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Re: [S-R] Battle of Dukla Pass - May 5, 2007 - Bridgeport, CT

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  • William F Brna
    Why do we have to keep glorifying war? Isn t it horrible enough that ...over 138,000 casualties happened in ...one of the bloodiest conflagrations ? Now,
    Message 1 of 13 , Apr 7, 2007
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      Why do we have to keep glorifying war? Isn't it horrible enough that
      "...over 138,000" casualties happened in "...one of the bloodiest
      conflagrations"? Now, during the holiest season in the Christian
      calendar, we should be praying for the 138,000 casualties, and pleading
      with God to give us the grace to follow His teachings so that there will
      be no further wars.

      William F. Brna

      On Sat, 07 Apr 2007 18:18:52 -0000 "Bill Tarkulich"
      <bill.tarkulich@...> writes:

      BATTLE OF THE DUKLA PASS LECTURE

      BRIDGEPORT, CT, APRIL 20, 2007: The New England Chapter of the
      Carpatho-Rusyn Society will host an interesting lecture and slide
      presentation by noted historian, BILL TARKULICH, about the famous
      BATTLE OF THE DUKLA PASS. The event will take place at St. John the
      Baptist Carpatho-Russian Church at 364 Mill Hill Ave. Bridgeport CT,
      at 1:30 PM on Saturday May 5th, 2007

      The Battle of Dukla Pass occurred at the end of the Second World War
      in eastern Czechoslovakia. Many residents of southwestern Connecticut
      who are of Slovak, Carpatho-Rusyn or Czech descent will be interested
      in learning more about this event that took place in their parents'
      homelands.

      As the Russian and First Czechoslovak Armies moved across Poland in
      1944, they planned a quick diversion to aid the SNP-(Slovensko Narodne
      Povstanie / Slovak National Uprising) via the Dukla Pass. This
      diversion became one of the bloodiest conflagrations in Slovak history
      with casualties over 138,000. The combatants were Russian,
      Czechoslovak, and German. The lands were remote, wooded and sparsely
      populated.

      The Dukla Pass cuts through the Carpathian Mountains in Northeastern
      Slovakia- as a historic strategic pass way from Poland into the
      Hungarian Plains. The fighting occurred in a region populated by Rusyn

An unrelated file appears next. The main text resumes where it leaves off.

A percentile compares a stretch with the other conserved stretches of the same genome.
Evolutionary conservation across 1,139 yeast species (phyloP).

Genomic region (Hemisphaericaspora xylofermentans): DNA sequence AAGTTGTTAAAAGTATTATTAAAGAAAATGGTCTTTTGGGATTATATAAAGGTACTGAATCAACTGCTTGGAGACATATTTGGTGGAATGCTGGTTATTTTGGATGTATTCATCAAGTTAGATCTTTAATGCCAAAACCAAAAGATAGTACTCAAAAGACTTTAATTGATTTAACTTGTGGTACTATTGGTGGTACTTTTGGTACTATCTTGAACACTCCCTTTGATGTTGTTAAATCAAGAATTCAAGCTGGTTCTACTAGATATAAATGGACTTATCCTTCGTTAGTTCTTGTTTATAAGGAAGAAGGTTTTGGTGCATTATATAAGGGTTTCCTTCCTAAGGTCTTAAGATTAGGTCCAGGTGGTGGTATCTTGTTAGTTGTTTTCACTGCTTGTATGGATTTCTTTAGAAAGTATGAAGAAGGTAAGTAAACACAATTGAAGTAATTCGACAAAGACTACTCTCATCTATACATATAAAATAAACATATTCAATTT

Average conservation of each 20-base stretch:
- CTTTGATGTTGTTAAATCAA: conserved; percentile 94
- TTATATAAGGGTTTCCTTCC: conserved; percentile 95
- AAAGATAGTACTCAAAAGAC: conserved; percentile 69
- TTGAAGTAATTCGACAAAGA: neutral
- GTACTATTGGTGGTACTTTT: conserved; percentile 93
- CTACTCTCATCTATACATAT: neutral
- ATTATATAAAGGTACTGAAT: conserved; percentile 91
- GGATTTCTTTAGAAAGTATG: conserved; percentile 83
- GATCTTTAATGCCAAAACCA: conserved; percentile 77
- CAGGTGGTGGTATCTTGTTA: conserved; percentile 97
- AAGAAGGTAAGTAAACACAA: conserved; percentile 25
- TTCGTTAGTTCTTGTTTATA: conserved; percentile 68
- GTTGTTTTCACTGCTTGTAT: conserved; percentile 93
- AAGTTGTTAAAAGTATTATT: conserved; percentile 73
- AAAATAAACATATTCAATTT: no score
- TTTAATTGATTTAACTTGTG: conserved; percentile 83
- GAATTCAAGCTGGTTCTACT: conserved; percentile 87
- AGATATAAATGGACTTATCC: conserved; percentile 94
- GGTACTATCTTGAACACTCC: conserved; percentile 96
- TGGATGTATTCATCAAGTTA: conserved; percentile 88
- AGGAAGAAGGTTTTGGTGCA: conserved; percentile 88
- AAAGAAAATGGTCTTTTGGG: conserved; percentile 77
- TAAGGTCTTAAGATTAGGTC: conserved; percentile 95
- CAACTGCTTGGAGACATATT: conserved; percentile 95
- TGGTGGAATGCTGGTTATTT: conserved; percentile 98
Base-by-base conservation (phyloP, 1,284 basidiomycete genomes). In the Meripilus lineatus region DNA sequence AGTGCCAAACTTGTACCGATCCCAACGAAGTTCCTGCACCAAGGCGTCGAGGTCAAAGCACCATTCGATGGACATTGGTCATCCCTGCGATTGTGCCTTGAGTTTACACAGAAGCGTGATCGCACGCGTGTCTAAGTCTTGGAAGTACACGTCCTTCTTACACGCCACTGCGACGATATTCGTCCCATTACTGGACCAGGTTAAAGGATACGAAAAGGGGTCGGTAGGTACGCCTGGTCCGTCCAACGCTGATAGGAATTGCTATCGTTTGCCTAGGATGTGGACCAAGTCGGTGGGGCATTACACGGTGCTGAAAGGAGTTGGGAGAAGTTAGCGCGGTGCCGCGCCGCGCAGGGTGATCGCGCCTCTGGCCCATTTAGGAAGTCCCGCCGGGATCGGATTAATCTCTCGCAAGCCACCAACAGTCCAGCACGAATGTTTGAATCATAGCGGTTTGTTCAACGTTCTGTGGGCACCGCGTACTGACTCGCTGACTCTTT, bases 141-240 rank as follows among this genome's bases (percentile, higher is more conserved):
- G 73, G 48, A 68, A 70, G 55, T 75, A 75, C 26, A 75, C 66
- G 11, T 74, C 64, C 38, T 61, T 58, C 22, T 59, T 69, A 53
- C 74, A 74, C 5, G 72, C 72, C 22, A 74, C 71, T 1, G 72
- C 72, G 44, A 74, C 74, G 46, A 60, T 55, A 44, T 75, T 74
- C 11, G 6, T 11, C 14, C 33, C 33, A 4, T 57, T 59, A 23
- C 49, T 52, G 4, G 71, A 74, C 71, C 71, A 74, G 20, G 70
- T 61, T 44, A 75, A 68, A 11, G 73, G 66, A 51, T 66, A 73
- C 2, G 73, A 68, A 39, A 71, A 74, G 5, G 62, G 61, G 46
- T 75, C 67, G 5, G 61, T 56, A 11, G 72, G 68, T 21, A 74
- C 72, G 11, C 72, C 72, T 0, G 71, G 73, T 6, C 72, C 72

villages. At one point more than 6O% of the First Czechoslovak Army
      were Rusyns. Special guest John Kulhan, a decorated member of the
      (Free) Czechoslovak Army Corps and one of the few remaining combatants
      will be in attendance.

      This very stirring lecture will take place at the Church Auditorium of
      St. John the Baptist Church Carpatho Russian Church at 364 Mill Hill
      Ave. Bridgeport Ct. at 1:30 PM on May 5, 2007. Admission is free!
      Refreshments served! Donations gratefully accepted.




      [Non-text portions of this message have been removed]
    • Michael Mojher
      William, Those who do not remember the past are condemned to repeat it. George Santayana Your point is a valid one. Any person of reason would pray for the
      Message 2 of 13 , Apr 7, 2007
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        William,
        Those who do not remember the past are condemned to repeat it.
        George Santayana
        Your point is a valid one. Any person of reason would pray for the casualties of war and mankind wouldn't have to resolve conflicts by war. With exception that no where does Bill say the point of the lecture is to glorify war. Our is your first sentence rhetorical?
        Michael Mojher
        ----- Original Message -----
        From: William F Brna
        To: SLOVAK-ROOTS@yahoogroups.com
        Sent: Saturday, April 07, 2007 11:57 AM
        Subject: Re: [S-R] Battle of Dukla Pass - May 5, 2007 - Bridgeport, CT


        Why do we have to keep glorifying war? Isn't it horrible enough that
        "...over 138,000" casualties happened in "...one of the bloodiest
        conflagrations"? Now, during the holiest season in the Christian
        calendar, we should be praying for the 138,000 casualties, and pleading
        with God to give us the grace to follow His teachings so that there will
        be no further wars.

        William F. Brna

        On Sat, 07 Apr 2007 18:18:52 -0000 "Bill Tarkulich"
        <bill.tarkulich@...> writes:

        BATTLE OF THE DUKLA PASS LECTURE

        BRIDGEPORT, CT, APRIL 20, 2007: The New England Chapter of the
        Carpatho-Rusyn Society will host an interesting lecture and slide
        presentation by noted historian, BILL TARKULICH, about the famous
        BATTLE OF THE DUKLA PASS. The event will take place at St. John the
        Baptist Carpatho-Russian Church at 364 Mill Hill Ave. Bridgeport CT,
        at 1:30 PM on Saturday May 5th, 2007

        The Battle of Dukla Pass occurred at the end of the Second World War
        in eastern Czechoslovakia. Many residents of southwestern Connecticut
        who are of Slovak, Carpatho-Rusyn or Czech descent will be interested
        in learning more about this event that took place in their parents'